The intraoral lesion appeared as a 2 cm sessile, bluish mass located in the left anterior maxillary process. Palpation of the lesion did not seem to cause the infant any discomfort. A slight spongy feeling was suggestive of an absence of the buccal cortex. No thrill or pulse could be elicited from the mass. Although the lesion had supposedly expanded rapidly, the overlying mucosa was intact. (Figure 1)
Figure 1. Intraoral examination reveals a 2 cm elevated bluish mass on the maxillary alveolar ridge.
Under sedation, advanced imaging, using computed tomography (CT), was performed. The axial CT scan revealed a 2 cm radiolucent lesion with irregular borders. The space-occupying lesion was causing the displacement of teeth and interrupting their normal development. (Figure 2)
Figure 2. Axial CT scan reveals a 2 cm ill-defined radiolucency indicating evidence of the destruction of bone and displacement of the developing teeth.
Histopathologic examination revealed a nonencapsulated tumor showing local infiltration into the adjacent bone. The lesion showed a mixture of large polygonal cells and small hyperchromatic round cells which were arranged in sheets or alveolar structures. (Figure 3) A number of the larger cells contained melanin pigment. (Figure 4)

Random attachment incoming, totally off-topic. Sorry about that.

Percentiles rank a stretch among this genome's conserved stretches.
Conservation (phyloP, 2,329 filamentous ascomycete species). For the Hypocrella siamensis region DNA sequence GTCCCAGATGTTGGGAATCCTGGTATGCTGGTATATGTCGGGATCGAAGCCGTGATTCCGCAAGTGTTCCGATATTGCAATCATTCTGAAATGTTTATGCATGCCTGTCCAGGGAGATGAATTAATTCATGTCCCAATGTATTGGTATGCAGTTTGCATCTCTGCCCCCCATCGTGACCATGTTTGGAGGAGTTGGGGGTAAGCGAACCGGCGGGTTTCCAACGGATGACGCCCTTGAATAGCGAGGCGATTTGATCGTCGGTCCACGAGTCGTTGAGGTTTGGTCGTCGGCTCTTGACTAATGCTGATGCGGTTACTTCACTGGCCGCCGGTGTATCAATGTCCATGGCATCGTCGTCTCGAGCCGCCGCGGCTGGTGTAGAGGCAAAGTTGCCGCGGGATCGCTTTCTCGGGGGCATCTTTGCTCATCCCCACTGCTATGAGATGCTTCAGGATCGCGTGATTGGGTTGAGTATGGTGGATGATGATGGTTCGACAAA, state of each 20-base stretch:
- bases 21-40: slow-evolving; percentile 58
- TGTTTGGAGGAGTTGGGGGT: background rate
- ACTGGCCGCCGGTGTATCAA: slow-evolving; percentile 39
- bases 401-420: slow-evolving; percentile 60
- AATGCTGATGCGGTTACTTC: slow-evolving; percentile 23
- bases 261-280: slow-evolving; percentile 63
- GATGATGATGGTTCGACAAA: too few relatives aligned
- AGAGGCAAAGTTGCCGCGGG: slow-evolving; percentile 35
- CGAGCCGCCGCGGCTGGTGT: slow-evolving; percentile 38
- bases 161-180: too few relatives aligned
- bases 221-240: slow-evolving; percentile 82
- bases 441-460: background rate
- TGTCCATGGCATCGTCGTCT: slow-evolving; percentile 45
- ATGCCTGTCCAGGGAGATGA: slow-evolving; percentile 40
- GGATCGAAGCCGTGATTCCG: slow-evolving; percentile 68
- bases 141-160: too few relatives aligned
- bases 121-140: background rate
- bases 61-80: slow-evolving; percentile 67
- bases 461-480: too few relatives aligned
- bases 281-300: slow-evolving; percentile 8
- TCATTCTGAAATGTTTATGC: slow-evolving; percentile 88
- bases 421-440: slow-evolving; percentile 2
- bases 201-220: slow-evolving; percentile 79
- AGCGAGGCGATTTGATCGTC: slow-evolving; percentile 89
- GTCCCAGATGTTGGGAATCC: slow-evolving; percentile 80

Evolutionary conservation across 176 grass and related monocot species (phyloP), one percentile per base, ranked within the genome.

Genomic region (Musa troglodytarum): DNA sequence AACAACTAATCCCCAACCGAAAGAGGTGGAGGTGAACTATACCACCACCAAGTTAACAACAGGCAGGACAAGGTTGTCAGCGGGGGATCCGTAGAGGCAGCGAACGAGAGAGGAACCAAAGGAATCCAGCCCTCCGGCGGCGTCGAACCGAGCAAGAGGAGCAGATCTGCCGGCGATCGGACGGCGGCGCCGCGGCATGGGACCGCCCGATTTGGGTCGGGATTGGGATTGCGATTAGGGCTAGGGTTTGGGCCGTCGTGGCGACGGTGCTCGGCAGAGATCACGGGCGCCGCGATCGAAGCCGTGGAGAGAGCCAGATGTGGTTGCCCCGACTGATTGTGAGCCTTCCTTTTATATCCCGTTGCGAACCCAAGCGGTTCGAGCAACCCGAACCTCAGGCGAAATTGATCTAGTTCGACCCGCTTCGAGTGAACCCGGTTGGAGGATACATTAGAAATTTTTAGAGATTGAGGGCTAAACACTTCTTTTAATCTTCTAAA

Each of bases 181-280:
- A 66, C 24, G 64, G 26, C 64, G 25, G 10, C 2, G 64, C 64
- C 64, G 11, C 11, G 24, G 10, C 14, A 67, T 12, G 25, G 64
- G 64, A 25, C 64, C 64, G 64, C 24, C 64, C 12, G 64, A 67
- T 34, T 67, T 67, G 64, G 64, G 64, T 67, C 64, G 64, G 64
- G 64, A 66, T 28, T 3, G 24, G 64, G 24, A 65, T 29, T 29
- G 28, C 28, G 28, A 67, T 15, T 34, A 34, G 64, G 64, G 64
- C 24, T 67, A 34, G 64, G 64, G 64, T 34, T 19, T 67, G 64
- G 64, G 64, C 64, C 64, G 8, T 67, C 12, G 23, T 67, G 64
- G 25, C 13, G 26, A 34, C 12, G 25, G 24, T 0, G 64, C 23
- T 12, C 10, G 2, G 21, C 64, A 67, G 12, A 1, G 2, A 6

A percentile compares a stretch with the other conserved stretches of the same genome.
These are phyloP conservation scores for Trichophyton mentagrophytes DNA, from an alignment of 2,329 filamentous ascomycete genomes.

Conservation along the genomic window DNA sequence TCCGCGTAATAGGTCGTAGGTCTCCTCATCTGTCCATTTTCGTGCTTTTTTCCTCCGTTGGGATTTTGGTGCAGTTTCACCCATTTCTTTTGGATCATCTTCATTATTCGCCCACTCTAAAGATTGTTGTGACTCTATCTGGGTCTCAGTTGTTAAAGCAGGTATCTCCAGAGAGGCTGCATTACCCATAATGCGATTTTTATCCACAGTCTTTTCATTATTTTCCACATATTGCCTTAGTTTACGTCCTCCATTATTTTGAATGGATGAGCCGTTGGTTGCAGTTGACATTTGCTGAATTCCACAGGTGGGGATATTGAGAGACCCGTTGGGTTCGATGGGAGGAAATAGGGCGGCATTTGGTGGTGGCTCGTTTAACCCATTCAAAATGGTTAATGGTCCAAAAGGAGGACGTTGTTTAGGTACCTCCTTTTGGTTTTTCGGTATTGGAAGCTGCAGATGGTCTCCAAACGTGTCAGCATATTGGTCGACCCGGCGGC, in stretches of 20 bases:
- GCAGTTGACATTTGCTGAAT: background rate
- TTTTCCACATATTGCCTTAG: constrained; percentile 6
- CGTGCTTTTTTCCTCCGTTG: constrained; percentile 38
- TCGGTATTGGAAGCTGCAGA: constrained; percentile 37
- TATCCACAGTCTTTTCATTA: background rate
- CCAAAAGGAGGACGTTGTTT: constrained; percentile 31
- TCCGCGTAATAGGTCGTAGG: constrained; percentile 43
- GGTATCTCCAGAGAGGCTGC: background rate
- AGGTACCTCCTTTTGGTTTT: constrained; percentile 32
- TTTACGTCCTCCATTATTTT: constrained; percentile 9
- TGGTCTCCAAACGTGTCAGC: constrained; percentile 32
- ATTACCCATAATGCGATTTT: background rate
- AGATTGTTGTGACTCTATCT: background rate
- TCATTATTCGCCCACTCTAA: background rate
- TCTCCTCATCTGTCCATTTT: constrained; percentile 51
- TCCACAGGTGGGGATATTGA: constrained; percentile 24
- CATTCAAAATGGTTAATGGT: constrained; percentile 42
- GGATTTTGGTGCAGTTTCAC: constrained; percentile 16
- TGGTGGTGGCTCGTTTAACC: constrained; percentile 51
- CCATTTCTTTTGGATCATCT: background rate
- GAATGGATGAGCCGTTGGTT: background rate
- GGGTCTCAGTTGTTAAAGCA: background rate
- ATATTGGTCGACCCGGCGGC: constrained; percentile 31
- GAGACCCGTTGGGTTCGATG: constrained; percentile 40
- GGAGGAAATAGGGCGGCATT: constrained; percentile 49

Figure 3. Low-power photomicrograph of the tumor showing infiltrating islands of tumor cells.
Figure 4. High-power photomicrograph of the tumor showing central round hyperchromatic cells surrounded by larger polygonal cells containing brown melanin pigment.
The histopathologic appearance of the specimen led the clinician to order a urinalysis. These results were normal for a young child, except for significantly elevated levels of vanillylmandelic acid (VMA). The VMA value was 3 standard deviations from the mean for a child in this age group.